As important as visual input is for a pilot, eyes can lie. For example, when flying above a cloud deck, there is a natural tendency to perceive any relatively straight line in the visual field as a horizon—which can lead to very undesirable results in a fast-moving aircraft.
False horizons are everywhere around you in the clouds. Your aircraft’s attitude may seem level, even if you are tilted and in a turn. Mountain ridges might lead you astray as well, and at night the combination of clouds, stars, mountains and lights on the ground can produce impossibly confusing percepts that lead the aircraft away from the safety of true straight and level flight.
Don’t think that you are safe from your own perception, however, just because you are flying above water on a clear day. A fixed horizon can still put you in the drink. Consider what may happen if you approach the beach from over the horizon. You may line up the beach in your sights and then keep it there in anticipation of going “feet dry” (flying from over sea to over land), but if so you will never reach land: the beach is fixed, unlike a true horizon, and the only way to keep it stationary in your sight is to point your aircraft progressively downward.
Choosing a fixed horizon in proximity to wires or cables stretched across a valley is especially problematic. As you approach the fixed horizon (such as where a valley floor and mountain wall meet), you slowly and unnoticeably nose down. As you descend, the approaching wires will appear to rise as if they will pass well above you, whereas in fact they remain well below the aircraft. If you don’t spot the wires until they are very close (because of mountain haze or the fog of war), your natural reaction may be to push the stick forward to dive under the wires. This reaction is what happened to the U.S. Marine pilots of an EA-6B Prowler aircraft on a training mission in 1998 near an active Italian ski resort in the Alps. The aircraft sliced through two wires, which held a cable car holding 20 skiers 370 feet above the ground. None survived.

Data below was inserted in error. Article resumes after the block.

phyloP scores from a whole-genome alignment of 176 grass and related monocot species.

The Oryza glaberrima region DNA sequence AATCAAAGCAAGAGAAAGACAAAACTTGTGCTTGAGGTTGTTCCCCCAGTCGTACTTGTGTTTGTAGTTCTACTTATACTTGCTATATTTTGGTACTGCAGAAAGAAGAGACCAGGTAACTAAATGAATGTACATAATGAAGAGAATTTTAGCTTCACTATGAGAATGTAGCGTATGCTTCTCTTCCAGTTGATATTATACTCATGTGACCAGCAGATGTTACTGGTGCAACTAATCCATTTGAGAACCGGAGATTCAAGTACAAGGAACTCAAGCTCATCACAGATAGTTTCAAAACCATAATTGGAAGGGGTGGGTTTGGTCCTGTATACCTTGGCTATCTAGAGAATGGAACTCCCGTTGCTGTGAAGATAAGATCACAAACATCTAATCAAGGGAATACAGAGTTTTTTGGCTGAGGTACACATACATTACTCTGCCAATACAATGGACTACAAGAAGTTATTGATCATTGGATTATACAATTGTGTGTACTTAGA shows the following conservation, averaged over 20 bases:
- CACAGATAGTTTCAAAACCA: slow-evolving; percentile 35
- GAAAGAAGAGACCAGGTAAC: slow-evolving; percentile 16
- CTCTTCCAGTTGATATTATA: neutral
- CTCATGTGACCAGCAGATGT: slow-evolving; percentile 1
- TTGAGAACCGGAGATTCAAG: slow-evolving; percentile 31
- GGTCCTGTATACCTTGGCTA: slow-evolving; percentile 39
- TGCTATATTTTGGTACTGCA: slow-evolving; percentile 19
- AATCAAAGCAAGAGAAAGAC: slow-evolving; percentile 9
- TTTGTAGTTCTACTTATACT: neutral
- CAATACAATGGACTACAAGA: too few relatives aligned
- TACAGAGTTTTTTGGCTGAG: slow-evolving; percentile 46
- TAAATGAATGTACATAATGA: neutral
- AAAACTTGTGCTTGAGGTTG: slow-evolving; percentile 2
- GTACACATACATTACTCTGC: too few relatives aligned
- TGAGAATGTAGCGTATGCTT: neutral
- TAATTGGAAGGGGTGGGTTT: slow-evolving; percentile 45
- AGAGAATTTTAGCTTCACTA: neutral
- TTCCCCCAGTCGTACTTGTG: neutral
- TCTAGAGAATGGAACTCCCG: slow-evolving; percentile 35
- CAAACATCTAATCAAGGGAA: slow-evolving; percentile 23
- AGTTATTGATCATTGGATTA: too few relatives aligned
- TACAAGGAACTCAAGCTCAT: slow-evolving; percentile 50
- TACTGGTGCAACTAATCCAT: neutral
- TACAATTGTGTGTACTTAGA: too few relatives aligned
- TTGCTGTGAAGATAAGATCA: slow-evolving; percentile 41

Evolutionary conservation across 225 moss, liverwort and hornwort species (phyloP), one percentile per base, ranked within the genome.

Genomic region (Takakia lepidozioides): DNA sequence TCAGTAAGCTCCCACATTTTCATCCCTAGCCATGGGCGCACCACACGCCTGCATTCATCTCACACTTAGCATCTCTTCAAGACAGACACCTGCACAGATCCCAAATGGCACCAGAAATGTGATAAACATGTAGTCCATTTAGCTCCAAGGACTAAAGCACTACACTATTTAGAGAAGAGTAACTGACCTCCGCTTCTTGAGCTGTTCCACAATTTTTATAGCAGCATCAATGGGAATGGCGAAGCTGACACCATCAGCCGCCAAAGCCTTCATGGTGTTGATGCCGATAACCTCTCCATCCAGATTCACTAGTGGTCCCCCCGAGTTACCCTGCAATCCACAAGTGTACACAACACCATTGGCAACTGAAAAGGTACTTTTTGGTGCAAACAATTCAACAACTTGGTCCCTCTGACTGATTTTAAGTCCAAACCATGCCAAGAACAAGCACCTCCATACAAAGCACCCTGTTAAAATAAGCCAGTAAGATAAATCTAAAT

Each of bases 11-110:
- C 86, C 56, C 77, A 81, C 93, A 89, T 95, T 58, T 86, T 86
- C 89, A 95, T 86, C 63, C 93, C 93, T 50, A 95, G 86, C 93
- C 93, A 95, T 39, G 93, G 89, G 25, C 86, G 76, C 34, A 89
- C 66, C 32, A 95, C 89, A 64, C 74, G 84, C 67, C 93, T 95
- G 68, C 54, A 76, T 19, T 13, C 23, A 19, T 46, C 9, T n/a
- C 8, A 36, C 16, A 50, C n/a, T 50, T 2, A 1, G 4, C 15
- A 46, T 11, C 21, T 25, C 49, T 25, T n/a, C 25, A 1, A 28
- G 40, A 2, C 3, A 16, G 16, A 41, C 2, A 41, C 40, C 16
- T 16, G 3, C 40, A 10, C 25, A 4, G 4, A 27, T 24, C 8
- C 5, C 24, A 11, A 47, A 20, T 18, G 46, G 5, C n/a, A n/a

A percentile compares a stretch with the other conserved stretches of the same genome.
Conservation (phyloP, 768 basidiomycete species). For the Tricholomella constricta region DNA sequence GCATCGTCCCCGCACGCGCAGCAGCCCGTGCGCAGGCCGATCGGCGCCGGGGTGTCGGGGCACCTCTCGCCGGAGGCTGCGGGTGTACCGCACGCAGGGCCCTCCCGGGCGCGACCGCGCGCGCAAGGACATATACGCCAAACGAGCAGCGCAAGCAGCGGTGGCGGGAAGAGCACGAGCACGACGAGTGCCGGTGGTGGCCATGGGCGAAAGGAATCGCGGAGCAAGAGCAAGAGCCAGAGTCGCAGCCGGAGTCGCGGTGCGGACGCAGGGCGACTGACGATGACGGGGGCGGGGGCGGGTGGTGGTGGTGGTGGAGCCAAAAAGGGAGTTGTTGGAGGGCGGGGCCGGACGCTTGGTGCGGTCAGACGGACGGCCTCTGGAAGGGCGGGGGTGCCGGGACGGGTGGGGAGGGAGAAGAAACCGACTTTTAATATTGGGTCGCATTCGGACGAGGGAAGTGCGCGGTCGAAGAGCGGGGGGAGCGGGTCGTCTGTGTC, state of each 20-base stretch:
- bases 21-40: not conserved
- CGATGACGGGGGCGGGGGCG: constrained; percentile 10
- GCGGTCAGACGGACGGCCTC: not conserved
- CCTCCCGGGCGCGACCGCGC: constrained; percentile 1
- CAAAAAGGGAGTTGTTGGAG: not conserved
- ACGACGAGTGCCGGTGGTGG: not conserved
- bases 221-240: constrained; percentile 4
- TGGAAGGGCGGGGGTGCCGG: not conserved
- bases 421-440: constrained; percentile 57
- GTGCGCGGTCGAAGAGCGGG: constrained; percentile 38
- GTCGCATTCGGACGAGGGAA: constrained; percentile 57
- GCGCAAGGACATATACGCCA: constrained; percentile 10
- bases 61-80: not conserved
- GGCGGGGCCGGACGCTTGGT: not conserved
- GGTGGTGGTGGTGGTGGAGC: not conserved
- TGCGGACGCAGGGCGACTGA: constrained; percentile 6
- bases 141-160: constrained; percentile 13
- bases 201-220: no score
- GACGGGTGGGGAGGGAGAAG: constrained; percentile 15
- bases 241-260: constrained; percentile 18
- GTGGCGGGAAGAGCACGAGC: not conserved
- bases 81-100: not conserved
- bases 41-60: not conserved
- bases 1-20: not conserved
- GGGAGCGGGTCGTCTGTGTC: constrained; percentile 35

One might think that objective information from instruments is the logical solution to subjective sensory illusions. The proliferation of instrumentation is part of the problem, however, because of mounting attentional demands on the pilots, which cause cognitive overload during combat and other stressful flight scenarios. This kind of mental distress is an important contributor to spatial D. New avionics are designed with simplicity, not complexity, in mind, and pilots learn how to scan their instruments at just the right times, under conditions of simulated duress. Systematic instrument scanning demands discipline, which may be one of the first casualties of battle, but until we learn better ways to overcome insidious in-flight illusions, it is one of the main techniques that keep pilots and crews safe.
We would like to thank LCDR Brian Swan, USN (Ret.), CDR Tyson Brunstetter, USN, and CDR Fred R. Patterson, USN (Ret.), for their ideas and contributions to this article.
This article was published in print as "The Aviator's Dilemma."